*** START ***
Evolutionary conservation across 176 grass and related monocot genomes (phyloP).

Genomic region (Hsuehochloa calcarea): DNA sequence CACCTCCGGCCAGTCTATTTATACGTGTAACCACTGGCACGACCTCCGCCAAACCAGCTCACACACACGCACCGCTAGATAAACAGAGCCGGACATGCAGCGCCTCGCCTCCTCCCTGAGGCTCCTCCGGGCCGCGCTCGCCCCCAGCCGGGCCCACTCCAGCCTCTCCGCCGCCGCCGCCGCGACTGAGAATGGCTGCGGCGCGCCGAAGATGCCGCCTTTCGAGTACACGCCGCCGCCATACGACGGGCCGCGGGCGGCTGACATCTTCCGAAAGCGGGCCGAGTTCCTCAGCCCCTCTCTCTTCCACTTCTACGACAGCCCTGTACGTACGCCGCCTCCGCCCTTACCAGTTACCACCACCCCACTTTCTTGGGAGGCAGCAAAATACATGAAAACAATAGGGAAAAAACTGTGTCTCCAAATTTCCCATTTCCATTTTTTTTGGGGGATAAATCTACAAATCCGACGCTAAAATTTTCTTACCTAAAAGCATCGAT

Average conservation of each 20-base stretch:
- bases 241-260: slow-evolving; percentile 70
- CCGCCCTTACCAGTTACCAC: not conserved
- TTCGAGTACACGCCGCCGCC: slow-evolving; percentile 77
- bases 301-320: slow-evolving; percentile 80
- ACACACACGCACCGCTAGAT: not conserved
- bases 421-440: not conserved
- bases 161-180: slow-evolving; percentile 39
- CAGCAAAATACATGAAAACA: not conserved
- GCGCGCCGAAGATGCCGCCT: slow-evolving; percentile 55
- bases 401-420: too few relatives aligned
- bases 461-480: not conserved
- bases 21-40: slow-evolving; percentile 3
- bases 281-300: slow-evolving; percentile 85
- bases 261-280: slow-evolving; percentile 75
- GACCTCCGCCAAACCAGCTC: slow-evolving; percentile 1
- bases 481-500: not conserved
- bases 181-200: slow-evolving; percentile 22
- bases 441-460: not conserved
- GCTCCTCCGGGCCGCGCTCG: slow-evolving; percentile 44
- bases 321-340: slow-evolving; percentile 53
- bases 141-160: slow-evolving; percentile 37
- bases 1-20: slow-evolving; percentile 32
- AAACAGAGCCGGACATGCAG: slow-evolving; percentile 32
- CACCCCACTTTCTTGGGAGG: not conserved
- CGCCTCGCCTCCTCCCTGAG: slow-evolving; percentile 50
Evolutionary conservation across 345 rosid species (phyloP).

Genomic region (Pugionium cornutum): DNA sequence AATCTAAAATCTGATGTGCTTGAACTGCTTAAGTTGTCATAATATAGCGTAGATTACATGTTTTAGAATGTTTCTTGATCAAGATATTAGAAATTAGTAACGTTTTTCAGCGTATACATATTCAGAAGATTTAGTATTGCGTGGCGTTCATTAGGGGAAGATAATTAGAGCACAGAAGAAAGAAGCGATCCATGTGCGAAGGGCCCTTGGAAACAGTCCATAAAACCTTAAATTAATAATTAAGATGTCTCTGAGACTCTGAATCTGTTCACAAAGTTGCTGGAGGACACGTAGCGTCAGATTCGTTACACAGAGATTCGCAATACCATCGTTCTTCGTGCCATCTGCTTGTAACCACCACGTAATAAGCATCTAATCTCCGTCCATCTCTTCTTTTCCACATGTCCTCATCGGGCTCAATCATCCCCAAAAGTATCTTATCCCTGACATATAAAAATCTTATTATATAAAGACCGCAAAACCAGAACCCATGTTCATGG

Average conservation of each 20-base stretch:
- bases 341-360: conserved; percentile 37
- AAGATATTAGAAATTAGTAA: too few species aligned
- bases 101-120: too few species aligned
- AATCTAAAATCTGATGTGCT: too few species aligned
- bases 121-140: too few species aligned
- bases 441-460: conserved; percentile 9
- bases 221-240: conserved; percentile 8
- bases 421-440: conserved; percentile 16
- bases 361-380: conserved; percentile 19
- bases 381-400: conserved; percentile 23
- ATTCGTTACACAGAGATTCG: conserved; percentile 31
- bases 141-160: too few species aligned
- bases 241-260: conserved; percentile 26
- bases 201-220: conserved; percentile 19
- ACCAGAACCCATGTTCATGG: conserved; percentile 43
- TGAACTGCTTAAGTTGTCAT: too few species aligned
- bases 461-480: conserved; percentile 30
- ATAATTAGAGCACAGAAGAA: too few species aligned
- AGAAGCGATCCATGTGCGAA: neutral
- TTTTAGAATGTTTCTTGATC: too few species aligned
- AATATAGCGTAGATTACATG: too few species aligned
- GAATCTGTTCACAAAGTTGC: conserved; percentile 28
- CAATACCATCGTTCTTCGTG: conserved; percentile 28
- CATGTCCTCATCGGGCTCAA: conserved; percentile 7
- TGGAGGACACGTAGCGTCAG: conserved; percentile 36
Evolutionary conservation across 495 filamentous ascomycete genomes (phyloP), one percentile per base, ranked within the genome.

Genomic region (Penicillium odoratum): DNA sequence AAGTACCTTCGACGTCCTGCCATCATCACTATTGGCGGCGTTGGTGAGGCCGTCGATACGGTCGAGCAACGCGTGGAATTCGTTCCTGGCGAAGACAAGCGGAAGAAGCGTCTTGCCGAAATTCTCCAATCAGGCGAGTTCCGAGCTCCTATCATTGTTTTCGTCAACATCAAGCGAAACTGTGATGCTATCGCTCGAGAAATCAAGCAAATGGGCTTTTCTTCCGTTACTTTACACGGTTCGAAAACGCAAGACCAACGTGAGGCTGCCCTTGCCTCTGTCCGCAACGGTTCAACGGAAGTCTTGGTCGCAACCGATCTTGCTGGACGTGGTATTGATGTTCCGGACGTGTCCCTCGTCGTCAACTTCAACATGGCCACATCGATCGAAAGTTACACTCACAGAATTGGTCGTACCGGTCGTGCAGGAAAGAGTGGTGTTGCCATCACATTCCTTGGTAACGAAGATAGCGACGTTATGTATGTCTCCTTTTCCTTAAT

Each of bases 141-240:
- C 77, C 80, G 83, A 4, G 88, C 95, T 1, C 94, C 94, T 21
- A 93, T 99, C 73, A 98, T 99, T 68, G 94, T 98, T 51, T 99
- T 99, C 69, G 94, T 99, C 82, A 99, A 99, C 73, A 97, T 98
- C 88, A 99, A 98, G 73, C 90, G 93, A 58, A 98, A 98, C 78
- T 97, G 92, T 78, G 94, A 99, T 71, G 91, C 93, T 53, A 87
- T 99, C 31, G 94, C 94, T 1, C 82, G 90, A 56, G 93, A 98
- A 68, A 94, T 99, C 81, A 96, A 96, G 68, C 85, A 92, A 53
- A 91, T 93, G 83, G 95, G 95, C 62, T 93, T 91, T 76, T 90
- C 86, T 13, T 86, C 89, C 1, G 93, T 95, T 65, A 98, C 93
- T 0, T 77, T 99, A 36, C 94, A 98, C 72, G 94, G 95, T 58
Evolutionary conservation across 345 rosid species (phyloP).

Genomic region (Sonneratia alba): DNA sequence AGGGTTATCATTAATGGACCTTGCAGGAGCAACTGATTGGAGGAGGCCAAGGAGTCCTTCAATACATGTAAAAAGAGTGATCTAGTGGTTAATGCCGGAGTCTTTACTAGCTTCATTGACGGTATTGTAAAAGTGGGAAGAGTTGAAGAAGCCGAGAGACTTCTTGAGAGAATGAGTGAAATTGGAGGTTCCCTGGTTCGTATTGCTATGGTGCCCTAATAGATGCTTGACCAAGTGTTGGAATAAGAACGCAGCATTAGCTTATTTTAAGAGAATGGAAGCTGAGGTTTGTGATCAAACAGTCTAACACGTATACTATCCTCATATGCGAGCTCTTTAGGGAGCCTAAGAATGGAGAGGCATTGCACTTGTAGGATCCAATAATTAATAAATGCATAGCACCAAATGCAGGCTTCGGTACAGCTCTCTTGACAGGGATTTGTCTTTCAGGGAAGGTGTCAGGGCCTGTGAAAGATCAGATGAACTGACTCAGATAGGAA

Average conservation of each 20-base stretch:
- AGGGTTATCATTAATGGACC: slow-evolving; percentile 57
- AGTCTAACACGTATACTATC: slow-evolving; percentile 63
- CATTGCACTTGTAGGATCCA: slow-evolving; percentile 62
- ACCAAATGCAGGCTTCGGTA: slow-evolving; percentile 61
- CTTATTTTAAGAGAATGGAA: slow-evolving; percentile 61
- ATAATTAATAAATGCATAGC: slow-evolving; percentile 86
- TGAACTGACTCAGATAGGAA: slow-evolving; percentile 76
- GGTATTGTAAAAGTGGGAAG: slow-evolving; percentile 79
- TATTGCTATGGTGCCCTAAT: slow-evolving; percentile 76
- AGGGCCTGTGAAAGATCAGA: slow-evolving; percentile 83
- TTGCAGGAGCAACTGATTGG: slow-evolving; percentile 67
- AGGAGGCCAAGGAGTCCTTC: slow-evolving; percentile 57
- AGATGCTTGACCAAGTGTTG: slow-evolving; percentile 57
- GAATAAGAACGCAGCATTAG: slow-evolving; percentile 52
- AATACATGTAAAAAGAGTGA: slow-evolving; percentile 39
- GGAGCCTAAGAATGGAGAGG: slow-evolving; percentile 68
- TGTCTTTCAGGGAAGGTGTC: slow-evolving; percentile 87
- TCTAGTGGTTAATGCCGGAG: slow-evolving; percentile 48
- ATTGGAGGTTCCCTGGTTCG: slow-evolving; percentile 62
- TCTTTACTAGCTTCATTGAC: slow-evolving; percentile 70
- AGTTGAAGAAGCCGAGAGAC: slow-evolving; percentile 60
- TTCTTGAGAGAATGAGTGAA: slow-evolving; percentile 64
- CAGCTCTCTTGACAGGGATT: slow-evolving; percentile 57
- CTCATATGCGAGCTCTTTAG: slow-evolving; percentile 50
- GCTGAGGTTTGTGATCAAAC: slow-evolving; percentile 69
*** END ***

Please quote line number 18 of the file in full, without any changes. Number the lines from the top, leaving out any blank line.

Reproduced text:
- GACCTCCGCCAAACCAGCTC: slow-evolving; percentile 1